- Meeting abstract
- Open Access
A biomechanical research of foot pressure for lower extremity in gait wearing trail walking shoes
© Park et al; licensee BioMed Central Ltd. 2014
- Published: 8 April 2014
- Contact Area
- Maximum Pressure
- Maximum Force
- Plantar Pressure
- Heel Strike
The aim of this study is to analyze foot pressure distribution of trail walking shoes while walking. Hiking, a recreational activity which is able to exercise whole body in the nature without any cost, has compositive effects which can reduce stress, strengthen muscles of entire body and improve cardiopulmonary function . The Topography is hard near the surface and has rough characteristic because of rocks. These condition can lead to injuries to feet in hiking and aggravating fatigability of foot when people hike for a long time ,so hiking boots which are specially functioned are encouraged because walking on the rough surface has latent dangerousness of injury . Trail walking shoes generally provide more stability and support than regular walking shoes. Trail walking shoes are for natural trails. In rocky, rooted, dusty and muddy trails, a trail walking shoe gives added traction and support.
Result of Foot Pressure
Maximum Mean Pressure(kPa)
Contact area of functional shoes (Type A) increased in comparison to general shoes (Type C, Type D). At the same time, foot pressure decreased in comparison to general shoes (Type C, Type D). It is expected that Type A Functional shoes give more comfort and fit by increasing the contact area and decreasing peak pressure.
In the result of the analysis of plantar pressure, Type A reported higher than other shoes on the forefoot. At the maximum force, Type A is observed as the smallest maximum force in almost part. These results, which is similar to Park (2009)’s research , decreased the confining pressure which can lead the deformation of forefoot’s toe. In the maximum pressure result, the outcome is similar to maximum force, which the smallest is Type A < Type D < Type B < Type C. This can decline the impulse which occurs in heel strike section, as a result, this can decrease the fatigability of foot in long-time walking. In addition, similar to Oh and Lee (2009)’s research , it can lighten the impulse force delivered to the body, as being the important factor which can decrease the weight to the leg joint. As examining the result of the average pressure, Type A < Type C < Type D < Type B is observed.
In this thesis, we analyzed the contact area of plantar pressure, maximum force, maximum pressure, average pressure. Through this result, we can know impact force alleviation for foot and physical fatigue, too.
When considering the pressure change of the foot, Type A’s contact area of foot is wider than the others. So, its wearing feeling will be better than the others. In case of maximum pressure, it is lower than the others and mid foot, hind foot’s result is similar. So, we expect ‘shockproof and to disperse pressure’ will be good. Also, with foot and shoe contact area’s increase, there may be amaximum force and maximum pressure decrease. So, it can decrease the foot’s and pelvic limb’s fatigue.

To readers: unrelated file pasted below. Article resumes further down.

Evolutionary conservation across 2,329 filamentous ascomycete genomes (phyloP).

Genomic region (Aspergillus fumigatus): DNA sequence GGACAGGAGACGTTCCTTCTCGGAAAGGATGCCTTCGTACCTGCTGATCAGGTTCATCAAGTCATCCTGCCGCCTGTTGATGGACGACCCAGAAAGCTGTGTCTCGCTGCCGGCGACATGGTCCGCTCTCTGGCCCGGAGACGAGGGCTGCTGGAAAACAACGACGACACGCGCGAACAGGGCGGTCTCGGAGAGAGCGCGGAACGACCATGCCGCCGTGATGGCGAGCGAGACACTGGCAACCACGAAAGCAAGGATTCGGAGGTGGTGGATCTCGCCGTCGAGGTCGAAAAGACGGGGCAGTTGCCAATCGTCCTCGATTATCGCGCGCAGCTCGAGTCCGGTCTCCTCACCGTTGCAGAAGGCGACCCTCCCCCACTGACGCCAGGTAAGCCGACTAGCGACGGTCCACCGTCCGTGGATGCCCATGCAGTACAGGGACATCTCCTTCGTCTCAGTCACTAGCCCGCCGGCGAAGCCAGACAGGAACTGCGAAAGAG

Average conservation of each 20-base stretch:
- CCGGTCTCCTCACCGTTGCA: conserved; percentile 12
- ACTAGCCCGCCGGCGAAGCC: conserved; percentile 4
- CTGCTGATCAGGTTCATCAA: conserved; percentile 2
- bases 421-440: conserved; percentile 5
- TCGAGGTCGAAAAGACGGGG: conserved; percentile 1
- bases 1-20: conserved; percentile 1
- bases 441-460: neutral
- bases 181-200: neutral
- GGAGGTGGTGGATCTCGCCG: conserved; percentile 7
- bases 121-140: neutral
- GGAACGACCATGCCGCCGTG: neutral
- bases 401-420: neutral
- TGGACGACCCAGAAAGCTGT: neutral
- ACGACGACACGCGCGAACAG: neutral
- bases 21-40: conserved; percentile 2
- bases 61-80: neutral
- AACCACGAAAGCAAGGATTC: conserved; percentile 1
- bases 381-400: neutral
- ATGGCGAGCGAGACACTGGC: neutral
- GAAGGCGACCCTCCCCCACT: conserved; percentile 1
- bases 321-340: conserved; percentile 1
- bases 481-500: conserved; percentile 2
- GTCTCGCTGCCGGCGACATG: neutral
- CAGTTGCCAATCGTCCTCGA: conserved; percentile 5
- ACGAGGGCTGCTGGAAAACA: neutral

We offer the data of the dispersing pressure functionality of walking hiking shoes, so it can be of help to a product’s functionality improvement.
- Lee HS, Jung GS, Yoo HH: Slope Analysis of Mountain Trail Using Mobile GPS. The Korean Society for GeoSpatial Information System. 2009, 17 (2): 81-90.Google Scholar
- Park SB, Lee JS: Analyses of GRF & Insole Foot-Pressure Distribution: Gait Patterns and Types of Trekking Boots. Korean Journal of Sport Biomechanics. 2007, 17 (4): 190-200.Google Scholar
- Hettinga BA, Stefayshyn DJ, Fairbairn JC, Worobets JT: Biomechanical effects of hiking on a non-uniform surface. Proceeding. of the 7th Symposium. 2005, Footwear Biomechanics, Cleveland, OH, USA, 41-42.Google Scholar
- Park JJ: A Comparative Analysis on Changes of Foot Pressure by Shoe Heel Height during Walking. Korean Journal of Sport Biomechanics. 2009, 19 (4): 771-778.View ArticleGoogle Scholar
- Oh YJ, Lee CM: The Study on 3-Axes Acceleration Impact of Lower Limbs Joint during Gait. Journal of the Ergonomics Society of Korea. 2009, 28 (3): 33-39.View ArticleGoogle Scholar
This article is published under license to BioMed Central Ltd. This is an Open Access article distributed under the terms of the Creative Commons Attribution License (http://creativecommons.org/licenses/by/4.0), which permits unrestricted use, distribution, and reproduction in any medium, provided the original work is properly cited. The Creative Commons Public Domain Dedication waiver (http://creativecommons.org/publicdomain/zero/1.0/) applies to the data made available in this article, unless otherwise stated.